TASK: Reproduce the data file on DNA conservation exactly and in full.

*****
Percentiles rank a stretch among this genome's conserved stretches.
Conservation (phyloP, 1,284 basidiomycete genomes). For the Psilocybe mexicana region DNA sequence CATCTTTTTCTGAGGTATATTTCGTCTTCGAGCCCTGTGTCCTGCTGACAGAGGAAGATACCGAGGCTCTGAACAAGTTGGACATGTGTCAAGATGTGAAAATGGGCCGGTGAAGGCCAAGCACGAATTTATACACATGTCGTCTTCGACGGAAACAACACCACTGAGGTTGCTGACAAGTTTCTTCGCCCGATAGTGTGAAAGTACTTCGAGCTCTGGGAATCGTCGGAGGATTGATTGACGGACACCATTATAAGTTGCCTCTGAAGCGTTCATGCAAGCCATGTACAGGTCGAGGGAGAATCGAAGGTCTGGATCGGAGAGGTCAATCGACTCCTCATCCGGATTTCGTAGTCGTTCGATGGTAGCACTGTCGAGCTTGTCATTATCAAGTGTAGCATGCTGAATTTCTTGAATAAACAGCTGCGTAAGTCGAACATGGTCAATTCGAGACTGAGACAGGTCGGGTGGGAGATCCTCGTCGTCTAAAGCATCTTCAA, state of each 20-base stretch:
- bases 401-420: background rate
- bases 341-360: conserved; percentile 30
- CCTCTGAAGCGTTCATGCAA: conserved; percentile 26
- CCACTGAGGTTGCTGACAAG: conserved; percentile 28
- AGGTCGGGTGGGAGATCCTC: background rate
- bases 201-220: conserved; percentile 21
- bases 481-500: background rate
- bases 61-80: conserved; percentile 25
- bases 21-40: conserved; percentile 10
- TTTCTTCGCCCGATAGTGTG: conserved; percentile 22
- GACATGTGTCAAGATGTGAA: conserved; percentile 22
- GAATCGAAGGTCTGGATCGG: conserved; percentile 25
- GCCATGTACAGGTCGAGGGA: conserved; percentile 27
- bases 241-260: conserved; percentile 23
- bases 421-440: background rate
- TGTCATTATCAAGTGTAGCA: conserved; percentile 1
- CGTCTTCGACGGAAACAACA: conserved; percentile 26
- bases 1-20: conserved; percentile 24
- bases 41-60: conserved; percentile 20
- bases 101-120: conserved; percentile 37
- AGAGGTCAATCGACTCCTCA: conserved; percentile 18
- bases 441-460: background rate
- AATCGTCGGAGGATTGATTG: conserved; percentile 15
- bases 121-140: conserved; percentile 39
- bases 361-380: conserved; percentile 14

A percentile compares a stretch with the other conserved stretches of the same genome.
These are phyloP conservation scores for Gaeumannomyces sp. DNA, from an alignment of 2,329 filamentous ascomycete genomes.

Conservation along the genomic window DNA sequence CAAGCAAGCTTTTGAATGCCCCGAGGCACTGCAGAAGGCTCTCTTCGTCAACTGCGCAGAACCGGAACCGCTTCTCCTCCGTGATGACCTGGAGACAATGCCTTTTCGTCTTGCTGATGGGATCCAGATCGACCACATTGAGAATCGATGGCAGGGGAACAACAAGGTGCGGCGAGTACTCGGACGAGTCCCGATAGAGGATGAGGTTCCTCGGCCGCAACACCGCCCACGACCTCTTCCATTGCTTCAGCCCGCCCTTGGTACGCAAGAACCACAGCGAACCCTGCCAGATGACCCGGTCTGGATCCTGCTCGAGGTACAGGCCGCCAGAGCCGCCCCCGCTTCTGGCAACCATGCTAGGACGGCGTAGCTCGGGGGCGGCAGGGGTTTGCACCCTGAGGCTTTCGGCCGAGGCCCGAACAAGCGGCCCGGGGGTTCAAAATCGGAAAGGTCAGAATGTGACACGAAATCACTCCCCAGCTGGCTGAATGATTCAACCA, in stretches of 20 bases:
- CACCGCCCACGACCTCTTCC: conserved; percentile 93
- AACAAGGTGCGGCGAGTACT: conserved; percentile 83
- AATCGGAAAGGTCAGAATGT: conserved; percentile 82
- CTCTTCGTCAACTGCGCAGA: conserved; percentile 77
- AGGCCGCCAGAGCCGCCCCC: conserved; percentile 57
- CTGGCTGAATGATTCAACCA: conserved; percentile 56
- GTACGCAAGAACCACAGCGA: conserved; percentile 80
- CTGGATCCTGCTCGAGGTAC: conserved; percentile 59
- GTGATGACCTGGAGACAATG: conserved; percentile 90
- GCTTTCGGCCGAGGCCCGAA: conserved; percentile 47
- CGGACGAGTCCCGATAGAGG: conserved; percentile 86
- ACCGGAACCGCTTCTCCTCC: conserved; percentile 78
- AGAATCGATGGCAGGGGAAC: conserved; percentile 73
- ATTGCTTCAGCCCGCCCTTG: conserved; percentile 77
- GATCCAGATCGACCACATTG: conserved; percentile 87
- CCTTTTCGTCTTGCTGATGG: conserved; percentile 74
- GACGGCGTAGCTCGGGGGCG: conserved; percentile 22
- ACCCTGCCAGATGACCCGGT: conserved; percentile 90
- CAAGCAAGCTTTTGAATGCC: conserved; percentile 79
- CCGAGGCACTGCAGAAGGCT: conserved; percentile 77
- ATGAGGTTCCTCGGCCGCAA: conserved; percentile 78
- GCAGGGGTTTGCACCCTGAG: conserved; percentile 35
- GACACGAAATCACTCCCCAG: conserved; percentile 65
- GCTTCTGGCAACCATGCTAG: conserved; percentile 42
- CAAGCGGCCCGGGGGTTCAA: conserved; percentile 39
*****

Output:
Percentiles rank a stretch among this genome's conserved stretches.
Conservation (phyloP, 1,284 basidiomycete genomes). For the Psilocybe mexicana region DNA sequence CATCTTTTTCTGAGGTATATTTCGTCTTCGAGCCCTGTGTCCTGCTGACAGAGGAAGATACCGAGGCTCTGAACAAGTTGGACATGTGTCAAGATGTGAAAATGGGCCGGTGAAGGCCAAGCACGAATTTATACACATGTCGTCTTCGACGGAAACAACACCACTGAGGTTGCTGACAAGTTTCTTCGCCCGATAGTGTGAAAGTACTTCGAGCTCTGGGAATCGTCGGAGGATTGATTGACGGACACCATTATAAGTTGCCTCTGAAGCGTTCATGCAAGCCATGTACAGGTCGAGGGAGAATCGAAGGTCTGGATCGGAGAGGTCAATCGACTCCTCATCCGGATTTCGTAGTCGTTCGATGGTAGCACTGTCGAGCTTGTCATTATCAAGTGTAGCATGCTGAATTTCTTGAATAAACAGCTGCGTAAGTCGAACATGGTCAATTCGAGACTGAGACAGGTCGGGTGGGAGATCCTCGTCGTCTAAAGCATCTTCAA, state of each 20-base stretch:
- bases 401-420: background rate
- bases 341-360: conserved; percentile 30
- CCTCTGAAGCGTTCATGCAA: conserved; percentile 26
- CCACTGAGGTTGCTGACAAG: conserved; percentile 28
- AGGTCGGGTGGGAGATCCTC: background rate
- bases 201-220: conserved; percentile 21
- bases 481-500: background rate
- bases 61-80: conserved; percentile 25
- bases 21-40: conserved; percentile 10
- TTTCTTCGCCCGATAGTGTG: conserved; percentile 22
- GACATGTGTCAAGATGTGAA: conserved; percentile 22
- GAATCGAAGGTCTGGATCGG: conserved; percentile 25
- GCCATGTACAGGTCGAGGGA: conserved; percentile 27
- bases 241-260: conserved; percentile 23
- bases 421-440: background rate
- TGTCATTATCAAGTGTAGCA: conserved; percentile 1
- CGTCTTCGACGGAAACAACA: conserved; percentile 26
- bases 1-20: conserved; percentile 24
- bases 41-60: conserved; percentile 20
- bases 101-120: conserved; percentile 37
- AGAGGTCAATCGACTCCTCA: conserved; percentile 18
- bases 441-460: background rate
- AATCGTCGGAGGATTGATTG: conserved; percentile 15
- bases 121-140: conserved; percentile 39
- bases 361-380: conserved; percentile 14

A percentile compares a stretch with the other conserved stretches of the same genome.
These are phyloP conservation scores for Gaeumannomyces sp. DNA, from an alignment of 2,329 filamentous ascomycete genomes.

Conservation along the genomic window DNA sequence CAAGCAAGCTTTTGAATGCCCCGAGGCACTGCAGAAGGCTCTCTTCGTCAACTGCGCAGAACCGGAACCGCTTCTCCTCCGTGATGACCTGGAGACAATGCCTTTTCGTCTTGCTGATGGGATCCAGATCGACCACATTGAGAATCGATGGCAGGGGAACAACAAGGTGCGGCGAGTACTCGGACGAGTCCCGATAGAGGATGAGGTTCCTCGGCCGCAACACCGCCCACGACCTCTTCCATTGCTTCAGCCCGCCCTTGGTACGCAAGAACCACAGCGAACCCTGCCAGATGACCCGGTCTGGATCCTGCTCGAGGTACAGGCCGCCAGAGCCGCCCCCGCTTCTGGCAACCATGCTAGGACGGCGTAGCTCGGGGGCGGCAGGGGTTTGCACCCTGAGGCTTTCGGCCGAGGCCCGAACAAGCGGCCCGGGGGTTCAAAATCGGAAAGGTCAGAATGTGACACGAAATCACTCCCCAGCTGGCTGAATGATTCAACCA, in stretches of 20 bases:
- CACCGCCCACGACCTCTTCC: conserved; percentile 93
- AACAAGGTGCGGCGAGTACT: conserved; percentile 83
- AATCGGAAAGGTCAGAATGT: conserved; percentile 82
- CTCTTCGTCAACTGCGCAGA: conserved; percentile 77
- AGGCCGCCAGAGCCGCCCCC: conserved; percentile 57
- CTGGCTGAATGATTCAACCA: conserved; percentile 56
- GTACGCAAGAACCACAGCGA: conserved; percentile 80
- CTGGATCCTGCTCGAGGTAC: conserved; percentile 59
- GTGATGACCTGGAGACAATG: conserved; percentile 90
- GCTTTCGGCCGAGGCCCGAA: conserved; percentile 47
- CGGACGAGTCCCGATAGAGG: conserved; percentile 86
- ACCGGAACCGCTTCTCCTCC: conserved; percentile 78
- AGAATCGATGGCAGGGGAAC: conserved; percentile 73
- ATTGCTTCAGCCCGCCCTTG: conserved; percentile 77
- GATCCAGATCGACCACATTG: conserved; percentile 87
- CCTTTTCGTCTTGCTGATGG: conserved; percentile 74
- GACGGCGTAGCTCGGGGGCG: conserved; percentile 22
- ACCCTGCCAGATGACCCGGT: conserved; percentile 90
- CAAGCAAGCTTTTGAATGCC: conserved; percentile 79
- CCGAGGCACTGCAGAAGGCT: conserved; percentile 77
- ATGAGGTTCCTCGGCCGCAA: conserved; percentile 78
- GCAGGGGTTTGCACCCTGAG: conserved; percentile 35
- GACACGAAATCACTCCCCAG: conserved; percentile 65
- GCTTCTGGCAACCATGCTAG: conserved; percentile 42
- CAAGCGGCCCGGGGGTTCAA: conserved; percentile 39